I would love to see this as well (this was the first feature request I did when I just got the Hapax). It makes more sense to me to set the root note of the scale in the Project scale settings and use the upper left parameter to show and adjust the note that is at the bottom row (not root of the scale), to allow for scrolling up and down by notes within the scale.
Also, I hope you will enable the top row, even for 7-note scales. Just use it for 1 octave above the bottom row.
I really hope Squarp adds this. I’m finding the whole octave jump to be really disorienting when project scale is enabled. When its chromatic, it’s so nice to be able to scroll it note by note with the encoder.
I think the way it works now in project scale mode really inhibits my ability to work quickly and effectively while adding steps to the grid. I was just making a syncopated bassline with the root scale degree (E) and i wanted to add a few D’s so I have to scroll down a screen and now I can no longer see the E’s, which is disorienting when you’re trying to play with the rhythmic relationship between the E’s and the D’s.
The continuity that of single step scrolling in Chromatic mode is EVERYTHING!
Yes, it is quite weird. But I think it is quite a dilemma for a machine like Hapax. It would quickly go sideways if it tried to always name notes correctly in accordance to music theory. As I see it, they just went with the “most used” sharps and flats. It is ugly and wrong to have Bb to be the major third of a F# major chord, but I fear it would be too messy, if we had to deal with both A# and Bb, C# and Db and so on. Messy in the sense that Hapax would have to make some extremely well-educated guesses to name all notes as we would expect. In particular since music can be absolutely ambiguous regarding tonality, so no matter how hard Hapax tried, it would not be right all of the time, and it would definitely confuse people to have, say, a bass note that is a double flat E (and not a D), if it took “being correct” to the extreme.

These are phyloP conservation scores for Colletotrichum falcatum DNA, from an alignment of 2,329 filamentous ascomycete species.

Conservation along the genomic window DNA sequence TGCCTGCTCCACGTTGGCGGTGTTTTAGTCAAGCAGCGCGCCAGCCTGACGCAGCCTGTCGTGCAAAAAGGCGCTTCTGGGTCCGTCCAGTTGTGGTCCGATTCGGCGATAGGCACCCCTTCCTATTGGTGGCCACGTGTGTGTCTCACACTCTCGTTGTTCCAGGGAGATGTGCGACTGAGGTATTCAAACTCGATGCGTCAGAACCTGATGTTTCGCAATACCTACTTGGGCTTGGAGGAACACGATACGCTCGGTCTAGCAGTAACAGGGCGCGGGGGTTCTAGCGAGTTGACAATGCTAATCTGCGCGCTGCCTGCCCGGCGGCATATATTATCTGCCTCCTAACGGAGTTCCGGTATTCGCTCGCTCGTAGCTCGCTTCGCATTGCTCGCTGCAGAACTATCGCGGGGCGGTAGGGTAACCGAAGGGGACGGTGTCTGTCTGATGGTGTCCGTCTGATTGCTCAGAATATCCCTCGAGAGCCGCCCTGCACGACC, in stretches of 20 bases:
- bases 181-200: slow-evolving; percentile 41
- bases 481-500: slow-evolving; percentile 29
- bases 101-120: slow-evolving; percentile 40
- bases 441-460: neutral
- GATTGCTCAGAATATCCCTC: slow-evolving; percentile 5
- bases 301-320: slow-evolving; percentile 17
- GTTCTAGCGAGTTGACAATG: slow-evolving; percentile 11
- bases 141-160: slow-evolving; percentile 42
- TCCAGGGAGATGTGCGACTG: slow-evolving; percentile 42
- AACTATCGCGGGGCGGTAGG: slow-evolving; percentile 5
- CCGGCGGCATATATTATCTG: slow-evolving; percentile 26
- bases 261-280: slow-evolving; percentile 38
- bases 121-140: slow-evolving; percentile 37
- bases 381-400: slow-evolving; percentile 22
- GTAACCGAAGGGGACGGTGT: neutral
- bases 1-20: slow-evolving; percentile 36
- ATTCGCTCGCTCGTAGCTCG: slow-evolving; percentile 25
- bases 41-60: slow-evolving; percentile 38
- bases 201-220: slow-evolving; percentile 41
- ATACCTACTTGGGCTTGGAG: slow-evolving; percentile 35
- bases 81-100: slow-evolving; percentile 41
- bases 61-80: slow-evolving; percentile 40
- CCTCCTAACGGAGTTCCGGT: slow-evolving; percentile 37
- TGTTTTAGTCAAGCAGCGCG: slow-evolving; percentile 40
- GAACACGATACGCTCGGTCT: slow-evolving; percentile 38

For me it is more harsh that a chord consisting of C, Eb, G and Ab is called Cm6 (as Hapax does). Yes, the Ab is the minor sixth, but in real-life chord notation, 1000 out of 1000 musicians will play you C, Eb, G and A if you ask them for a Cm6.